Ronda Kaysen in Board Operations on February 7, 2013
The co-op board's unlikely president, a 35-year-old songwriter raised in the White Mountains of New Hampshire, spearheaded the effort. And he has more ideas for how to turn this working-class community into a model for energy efficiency. "I'm in the rock and roll business," says board president McGowan Southworth, standing in the co-op's interior garden. "But this stuff is way cooler."
When Southworth was nominated for the post as president last April, he warned shareholders that he would push for solar power if elected. Other residents were wary of his ideas; however, no one challenged him. Immediately after his election, he stepped up his efforts to convince fellow shareholders that solar power was a worthwhile investment. After all, energy conservation was a concept he knew well.
Southworth grew up on a 19th-century water-powered sawmill that generated more energy than it used. His father and uncle worked in construction. And now his brother employs the European passivhaus ("passive heating") method in building construction as well.
Working-Class Co-op Works It Out
Board members printed posters
explaining how the building
would finance the project and
where the savings would come.
Southworth figured there must be a way these methods could translate to an urban setting — the residents could certainly use the savings. Sun Garden Homes is a working-class building with many residents on a tight budget. Since 2007, maintenance fees have doubled to $100 per room. Southworth attributed the increase to rising property taxes and large utility bills. In the next five years, the building will likely need a new boiler, an investment that could cost $150,000. But in order to reduce utility costs, the co-op would have to invest heavily upfront in a new technology, and many residents were skeptical.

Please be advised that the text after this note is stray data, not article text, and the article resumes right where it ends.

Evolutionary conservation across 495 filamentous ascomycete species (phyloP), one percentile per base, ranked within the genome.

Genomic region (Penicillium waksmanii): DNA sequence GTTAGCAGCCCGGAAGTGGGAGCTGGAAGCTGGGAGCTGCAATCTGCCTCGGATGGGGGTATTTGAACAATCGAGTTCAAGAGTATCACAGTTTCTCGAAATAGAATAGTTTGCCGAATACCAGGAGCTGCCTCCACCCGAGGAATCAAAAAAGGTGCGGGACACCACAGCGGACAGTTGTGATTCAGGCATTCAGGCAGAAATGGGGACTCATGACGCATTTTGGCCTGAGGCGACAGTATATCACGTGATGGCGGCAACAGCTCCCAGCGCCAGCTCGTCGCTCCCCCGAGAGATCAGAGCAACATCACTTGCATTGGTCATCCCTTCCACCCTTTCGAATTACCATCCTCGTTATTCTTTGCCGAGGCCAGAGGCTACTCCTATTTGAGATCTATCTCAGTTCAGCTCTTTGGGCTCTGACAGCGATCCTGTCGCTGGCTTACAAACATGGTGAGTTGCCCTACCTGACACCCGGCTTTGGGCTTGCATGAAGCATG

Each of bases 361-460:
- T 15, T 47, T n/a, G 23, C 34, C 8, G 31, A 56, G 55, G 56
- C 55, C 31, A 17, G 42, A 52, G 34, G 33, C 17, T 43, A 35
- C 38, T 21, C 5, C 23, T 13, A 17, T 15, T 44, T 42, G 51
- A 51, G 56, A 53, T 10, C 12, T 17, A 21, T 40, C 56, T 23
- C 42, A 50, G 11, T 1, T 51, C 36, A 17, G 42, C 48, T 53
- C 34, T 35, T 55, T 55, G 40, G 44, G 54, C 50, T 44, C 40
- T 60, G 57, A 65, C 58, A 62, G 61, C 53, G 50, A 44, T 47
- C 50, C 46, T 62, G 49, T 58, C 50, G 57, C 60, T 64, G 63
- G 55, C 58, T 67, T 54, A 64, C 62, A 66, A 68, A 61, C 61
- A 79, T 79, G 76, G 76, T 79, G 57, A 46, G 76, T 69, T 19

"They just didn't think it was feasible," says Southworth. So the board president and other enthusiastic residents set in for the hard sell. Sun Garden Homes may not have as much cash on hand as other New York City co-ops, but it has one thing that is hard to come by: an unusually large footprint and ample sunlight.
To explain how the project would work, co-op board members printed up giant posters that explained how the building would finance the project and from where the savings would come. They held a meeting of all the shareholders in the community room, a subterranean hall that once housed another boiler. Ultimately, residents were won over.
"It was everybody's dream, young and old," says Southworth. "They all loved the idea of solar power and didn't like the idea of having to buy energy from a dirty source." Nearly six months later, the posters still hang from the walls of the community room.
To see how the co-op financed this money-saving plan, read part two.
Photo courtesy Bob Rinklin; click to enlarge
Thinking of buying a co-op or condo? Already bought, and not sure how co-op/condo life and rules work? Learn all about purchasing a place and living in your new community. It's not like renting, and its not like owning a house. What's it like?